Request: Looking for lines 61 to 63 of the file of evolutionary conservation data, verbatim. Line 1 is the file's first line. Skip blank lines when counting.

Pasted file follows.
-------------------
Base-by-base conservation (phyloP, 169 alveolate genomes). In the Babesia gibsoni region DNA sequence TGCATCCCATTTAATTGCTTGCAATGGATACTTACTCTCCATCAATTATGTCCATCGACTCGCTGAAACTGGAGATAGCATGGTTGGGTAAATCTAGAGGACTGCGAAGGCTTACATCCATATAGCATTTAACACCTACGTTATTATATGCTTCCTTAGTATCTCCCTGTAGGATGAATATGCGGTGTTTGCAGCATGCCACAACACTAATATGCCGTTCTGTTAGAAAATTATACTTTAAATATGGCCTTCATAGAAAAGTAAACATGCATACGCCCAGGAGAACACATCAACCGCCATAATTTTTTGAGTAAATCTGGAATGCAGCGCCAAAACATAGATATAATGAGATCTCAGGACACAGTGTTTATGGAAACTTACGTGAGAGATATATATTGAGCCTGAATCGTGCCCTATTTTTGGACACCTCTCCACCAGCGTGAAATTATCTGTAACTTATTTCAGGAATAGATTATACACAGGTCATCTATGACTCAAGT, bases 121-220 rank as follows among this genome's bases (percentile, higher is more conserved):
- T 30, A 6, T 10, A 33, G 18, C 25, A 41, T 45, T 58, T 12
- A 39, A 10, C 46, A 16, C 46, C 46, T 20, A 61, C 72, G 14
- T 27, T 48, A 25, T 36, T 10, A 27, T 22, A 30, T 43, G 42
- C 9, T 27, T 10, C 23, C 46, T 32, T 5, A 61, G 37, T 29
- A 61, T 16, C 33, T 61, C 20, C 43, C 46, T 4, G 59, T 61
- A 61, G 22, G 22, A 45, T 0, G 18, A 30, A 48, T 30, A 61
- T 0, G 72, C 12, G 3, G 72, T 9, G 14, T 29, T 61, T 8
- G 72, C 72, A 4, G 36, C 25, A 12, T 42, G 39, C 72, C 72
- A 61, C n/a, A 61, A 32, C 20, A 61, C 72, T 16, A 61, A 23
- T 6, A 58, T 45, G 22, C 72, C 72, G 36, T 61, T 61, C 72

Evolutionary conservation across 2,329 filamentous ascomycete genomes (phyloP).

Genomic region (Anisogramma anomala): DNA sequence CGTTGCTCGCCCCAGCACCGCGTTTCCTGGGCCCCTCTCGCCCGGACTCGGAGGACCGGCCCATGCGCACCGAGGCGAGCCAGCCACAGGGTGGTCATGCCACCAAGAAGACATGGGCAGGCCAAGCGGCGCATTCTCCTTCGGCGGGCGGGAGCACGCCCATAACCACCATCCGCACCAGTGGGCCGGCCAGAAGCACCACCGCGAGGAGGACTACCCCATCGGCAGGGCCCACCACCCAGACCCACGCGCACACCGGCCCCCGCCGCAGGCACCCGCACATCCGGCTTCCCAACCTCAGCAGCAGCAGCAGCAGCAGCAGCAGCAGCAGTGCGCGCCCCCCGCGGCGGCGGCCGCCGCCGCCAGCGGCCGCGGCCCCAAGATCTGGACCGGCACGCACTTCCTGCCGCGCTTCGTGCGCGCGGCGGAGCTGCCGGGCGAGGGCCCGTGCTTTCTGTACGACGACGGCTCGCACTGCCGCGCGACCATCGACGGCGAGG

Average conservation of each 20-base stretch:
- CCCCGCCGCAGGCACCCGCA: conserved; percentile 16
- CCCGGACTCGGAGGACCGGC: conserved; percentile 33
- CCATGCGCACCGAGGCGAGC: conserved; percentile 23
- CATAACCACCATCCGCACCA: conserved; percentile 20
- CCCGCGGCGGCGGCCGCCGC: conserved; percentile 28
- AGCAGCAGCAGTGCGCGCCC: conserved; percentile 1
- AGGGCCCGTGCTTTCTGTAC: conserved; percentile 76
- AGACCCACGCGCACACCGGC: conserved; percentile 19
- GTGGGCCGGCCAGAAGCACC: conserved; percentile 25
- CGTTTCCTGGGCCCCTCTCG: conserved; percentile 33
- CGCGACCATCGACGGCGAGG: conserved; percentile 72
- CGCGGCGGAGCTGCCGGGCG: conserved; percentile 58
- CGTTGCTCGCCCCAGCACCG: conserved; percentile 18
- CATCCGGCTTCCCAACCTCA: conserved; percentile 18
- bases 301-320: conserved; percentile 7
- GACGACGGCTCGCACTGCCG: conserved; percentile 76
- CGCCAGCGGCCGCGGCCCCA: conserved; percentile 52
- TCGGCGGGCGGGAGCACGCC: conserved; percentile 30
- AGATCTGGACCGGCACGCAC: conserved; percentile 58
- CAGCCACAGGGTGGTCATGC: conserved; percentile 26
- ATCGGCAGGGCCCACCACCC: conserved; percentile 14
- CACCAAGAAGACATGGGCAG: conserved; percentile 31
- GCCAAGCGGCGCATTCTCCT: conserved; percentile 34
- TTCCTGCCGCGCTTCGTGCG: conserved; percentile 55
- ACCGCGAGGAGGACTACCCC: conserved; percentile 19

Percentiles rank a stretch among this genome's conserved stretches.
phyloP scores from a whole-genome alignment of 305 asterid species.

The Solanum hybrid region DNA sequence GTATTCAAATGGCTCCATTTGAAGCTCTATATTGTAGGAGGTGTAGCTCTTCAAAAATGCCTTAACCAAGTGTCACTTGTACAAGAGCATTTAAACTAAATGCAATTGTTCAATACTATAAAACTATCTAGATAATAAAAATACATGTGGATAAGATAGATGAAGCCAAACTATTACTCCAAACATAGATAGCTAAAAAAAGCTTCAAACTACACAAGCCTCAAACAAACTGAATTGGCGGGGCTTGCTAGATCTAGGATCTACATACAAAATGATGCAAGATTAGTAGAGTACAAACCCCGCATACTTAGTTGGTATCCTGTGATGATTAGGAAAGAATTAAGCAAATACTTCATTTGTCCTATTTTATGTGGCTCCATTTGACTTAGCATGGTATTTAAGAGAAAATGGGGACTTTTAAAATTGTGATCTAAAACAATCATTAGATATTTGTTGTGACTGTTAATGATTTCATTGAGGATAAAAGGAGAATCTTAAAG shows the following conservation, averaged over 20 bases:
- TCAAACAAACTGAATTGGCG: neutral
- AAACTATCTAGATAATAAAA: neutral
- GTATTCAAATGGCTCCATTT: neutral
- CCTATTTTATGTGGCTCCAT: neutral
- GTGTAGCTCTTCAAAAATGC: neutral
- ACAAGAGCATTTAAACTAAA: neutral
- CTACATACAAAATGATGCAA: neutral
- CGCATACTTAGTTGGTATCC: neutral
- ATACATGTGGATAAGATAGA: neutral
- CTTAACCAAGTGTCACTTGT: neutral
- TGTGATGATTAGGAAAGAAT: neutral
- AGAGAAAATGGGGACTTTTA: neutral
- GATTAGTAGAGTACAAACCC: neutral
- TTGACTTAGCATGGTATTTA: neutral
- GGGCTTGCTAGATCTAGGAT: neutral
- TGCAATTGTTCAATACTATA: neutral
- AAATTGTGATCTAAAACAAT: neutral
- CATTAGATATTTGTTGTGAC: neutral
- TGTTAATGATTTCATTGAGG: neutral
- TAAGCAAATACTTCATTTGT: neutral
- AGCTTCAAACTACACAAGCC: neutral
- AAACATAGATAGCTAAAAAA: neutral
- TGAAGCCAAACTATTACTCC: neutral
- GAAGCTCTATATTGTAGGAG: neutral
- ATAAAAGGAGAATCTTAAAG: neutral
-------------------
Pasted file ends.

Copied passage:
- TGTTAATGATTTCATTGAGG: neutral
- TAAGCAAATACTTCATTTGT: neutral
- AGCTTCAAACTACACAAGCC: neutral